Holdout cornerback Mike McKenzie is joining the Packers today, agent Drew Rosenhaus informed the club yesterday. Rosenhaus told the Packers that McKenzie still would like to be traded, but the team appears to have no intention of accommodating that request. McKenzie is one of the NFC's top cornerbacks and considerably strengthens a defense that played well against the Panthers with Michael Hawthorne starting at the cornerback spot opposite Al Harris. . . .
According to the league, there were 15 defensive holding penalties accepted during Week 1 games, up from five during the opening weekend last season. There were five defensive illegal contact penalties accepted, the same number as in Week 1 last season. The NFL Competition Committee ordered game officials to strictly enforce the rule prohibiting defensive players from impeding wide receivers more than five yards downfield this season. Overall, the number of accepted penalties was down, to 218 this season from 240 last season, during Week 1 games, according to the league. . . .
Second overall draft pick Robert Gallery began his Oakland Raiders career on the bench but replaced right tackle Langston Walker late in the first half of Sunday's loss at Pittsburgh. Gallery only began practicing at right tackle last week after spending his preseason splitting time at left tackle, the position he was drafted to play, and left guard, but he fared well Sunday. He also played at left guard. . . .
No one around the league is questioning Tennessee's decision to release Eddie George and go with Chris Brown at tailback. While George looks old and slow in Dallas, Brown had 100 rushing yards in the first half of Saturday's victory at Miami before hurting his left ankle and leaving the game. It was the first 100-yard rushing performance by a running back against the Dolphins since December 2002. Brown's 52-yard run in the second quarter was the longest by a Titan since George had a 76-yarder as a rookie in 1996. The Titans expect Brown to be ready to play Sunday against Indianapolis.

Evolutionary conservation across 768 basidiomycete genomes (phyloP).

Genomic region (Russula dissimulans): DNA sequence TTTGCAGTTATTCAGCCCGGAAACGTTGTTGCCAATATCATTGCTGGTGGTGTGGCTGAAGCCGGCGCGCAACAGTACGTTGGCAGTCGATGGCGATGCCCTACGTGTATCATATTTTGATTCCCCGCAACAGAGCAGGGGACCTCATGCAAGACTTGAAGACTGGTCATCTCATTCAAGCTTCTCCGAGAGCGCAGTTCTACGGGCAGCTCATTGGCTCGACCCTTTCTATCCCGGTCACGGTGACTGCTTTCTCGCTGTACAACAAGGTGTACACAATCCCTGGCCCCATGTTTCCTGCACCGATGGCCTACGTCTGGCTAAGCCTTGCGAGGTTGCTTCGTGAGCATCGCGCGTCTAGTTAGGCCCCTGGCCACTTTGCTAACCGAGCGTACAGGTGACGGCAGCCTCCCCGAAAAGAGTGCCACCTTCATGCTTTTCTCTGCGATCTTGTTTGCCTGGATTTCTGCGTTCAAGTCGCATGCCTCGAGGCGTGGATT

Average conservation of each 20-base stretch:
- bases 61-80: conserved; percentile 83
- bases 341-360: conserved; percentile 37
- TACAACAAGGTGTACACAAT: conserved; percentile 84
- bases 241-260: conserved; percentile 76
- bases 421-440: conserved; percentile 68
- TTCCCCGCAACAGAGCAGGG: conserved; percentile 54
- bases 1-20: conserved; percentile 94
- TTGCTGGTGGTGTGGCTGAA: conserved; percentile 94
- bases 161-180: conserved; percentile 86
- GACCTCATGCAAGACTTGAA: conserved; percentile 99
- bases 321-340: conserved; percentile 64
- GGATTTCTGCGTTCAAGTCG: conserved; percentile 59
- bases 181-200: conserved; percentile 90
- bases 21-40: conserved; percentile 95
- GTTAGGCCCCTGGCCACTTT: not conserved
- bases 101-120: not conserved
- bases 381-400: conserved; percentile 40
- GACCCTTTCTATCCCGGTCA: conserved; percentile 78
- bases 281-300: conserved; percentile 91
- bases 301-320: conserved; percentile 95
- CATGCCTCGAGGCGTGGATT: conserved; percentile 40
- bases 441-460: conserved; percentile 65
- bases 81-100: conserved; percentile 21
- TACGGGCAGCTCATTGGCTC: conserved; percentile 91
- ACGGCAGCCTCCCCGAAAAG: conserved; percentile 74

Tennessee agreed yesterday to a one-year, $760,000 contract with veteran kicker Gary Anderson and plans to have Anderson handle field goals against the Colts while Craig Hentrich takes care of kickoffs as well as his usual punting duties. With Hentrich's sore back much improved, the Titans are releasing kicker Aaron Elling, who served as Saturday's punter as well as place kicker. Elling excelled, averaging 45.3 yards on his six punts in Miami.
There's a Catch
The five receivers selected in the top 15 picks in the draft -- Arizona's Larry Fitzgerald, Detroit's Roy Williams, Jacksonville's Reggie Williams, Buffalo's Lee Evans and Tampa Bay's Michael Clayton -- combined for 19 catches for 213 yards and no touchdowns Sunday. That's an average of 3.8 catches for 42.6 yards per player. Reggie Williams and Evans were the least productive, with only two catches each. They had only 21 receiving yards between them. Clayton had the most receptions with seven. Fitzgerald had the most yards with 70, one more than Roy Williams -- who had the best catch, a spectacular juggling, one-handed grab. . . .
The 49ers and General Manager Terry Donahue have agreed to a four-year contract extension. His deal was to expire next offseason. . . . The Giants believe the league should fine Eagles linebacker Jeremiah Trotter for his hit Sunday on New York punter Jeff Feagles. The Giants said after watching the game tapes that the hit, which knocked Feagles temporarily unconscious, was a helmet-to-helmet blow. . . . Philadelphia is moving former Pro Bowler Jermane Mayberry from left guard to right guard to replace Shawn Andrews, the first-round draft choice whose rookie season was ended Sunday by a fractured fibula. Artis Hicks moves in at left guard, where he made three starts last season when John Welbourn was hurt. . . . The Eagles signed running back Dorsey Levens and offensive tackle Ian Allen. Levens played for Philadelphia in 2002 and rejoined the team last month before being released Sept. 5. Both signed one-year contracts.